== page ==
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Nature communications

NMI and IFP35 serve as proinflammatory DAMPs during cellular infection and injury.


PMID 29038465

Abstract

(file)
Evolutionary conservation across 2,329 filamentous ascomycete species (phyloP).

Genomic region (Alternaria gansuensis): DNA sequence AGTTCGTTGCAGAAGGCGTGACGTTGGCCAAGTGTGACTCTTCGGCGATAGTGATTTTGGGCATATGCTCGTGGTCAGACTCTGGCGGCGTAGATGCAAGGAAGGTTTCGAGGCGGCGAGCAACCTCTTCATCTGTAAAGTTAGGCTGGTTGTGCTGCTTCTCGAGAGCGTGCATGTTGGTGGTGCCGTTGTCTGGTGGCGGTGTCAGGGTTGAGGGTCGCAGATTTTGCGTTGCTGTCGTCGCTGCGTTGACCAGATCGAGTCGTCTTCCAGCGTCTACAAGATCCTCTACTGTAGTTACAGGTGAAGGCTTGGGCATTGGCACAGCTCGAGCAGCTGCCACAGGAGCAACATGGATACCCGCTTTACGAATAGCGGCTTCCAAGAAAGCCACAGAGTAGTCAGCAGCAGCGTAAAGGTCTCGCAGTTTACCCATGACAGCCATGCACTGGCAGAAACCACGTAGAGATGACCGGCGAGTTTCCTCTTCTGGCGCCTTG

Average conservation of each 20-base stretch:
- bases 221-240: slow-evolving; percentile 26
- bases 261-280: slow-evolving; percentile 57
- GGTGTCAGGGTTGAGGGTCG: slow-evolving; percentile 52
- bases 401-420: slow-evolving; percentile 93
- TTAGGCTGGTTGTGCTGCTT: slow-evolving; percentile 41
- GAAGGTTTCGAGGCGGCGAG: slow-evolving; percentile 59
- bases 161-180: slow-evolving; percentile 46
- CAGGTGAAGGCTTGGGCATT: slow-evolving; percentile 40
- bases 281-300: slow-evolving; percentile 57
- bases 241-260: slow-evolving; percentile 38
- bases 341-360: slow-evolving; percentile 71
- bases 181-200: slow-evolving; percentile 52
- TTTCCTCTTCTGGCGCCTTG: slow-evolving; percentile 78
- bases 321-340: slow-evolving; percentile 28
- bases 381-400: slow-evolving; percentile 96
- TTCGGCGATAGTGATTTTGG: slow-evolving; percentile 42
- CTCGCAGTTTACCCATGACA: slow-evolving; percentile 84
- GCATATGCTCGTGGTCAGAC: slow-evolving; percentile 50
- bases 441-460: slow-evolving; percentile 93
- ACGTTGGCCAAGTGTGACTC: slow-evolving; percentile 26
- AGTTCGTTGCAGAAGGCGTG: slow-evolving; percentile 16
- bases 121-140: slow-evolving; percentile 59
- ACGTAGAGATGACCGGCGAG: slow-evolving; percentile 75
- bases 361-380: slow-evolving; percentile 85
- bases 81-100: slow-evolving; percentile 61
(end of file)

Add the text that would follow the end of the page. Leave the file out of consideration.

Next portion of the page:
Damage-associated molecular patterns (DAMP) trigger innate immune response and exacerbate inflammation to combat infection and cellular damage. Identifying DAMPs and revealing their functions are thus of crucial importance. Here we report that two molecules, N-myc and STAT interactor (NMI) and interferon-induced protein 35 (IFP35) act as DAMPs and are released by activated macrophages during lipopolysaccharide-induced septic shock or acetaminophen-induced liver injury. We show that extracellular NMI and IFP35 activate macrophages to release proinflammatory cytokines by activating nuclear factor-κB through the Toll-like receptor 4 pathway. In addition, the serum levels of NMI are increased in patients who succumbed to severe inflammation. NMI deficiency reduces inflammatory responses and mortality in mouse models of sepsis and liver injury. We therefore propose that extracellular NMI and IFP35 exacerbate inflammation as DAMPs, making them potential therapeutic targets for clinical intervention.Damage-associated molecular patterns (DAMP) are important mediators of innate immunity. Here the authors show that N-myc and STAT interactor (NMI) and interferon-induced protein 35 (IFP35) act as DAMPs to promote inflammation by activating macrophages via the Toll-like receptor 4 and NF-κB pathways.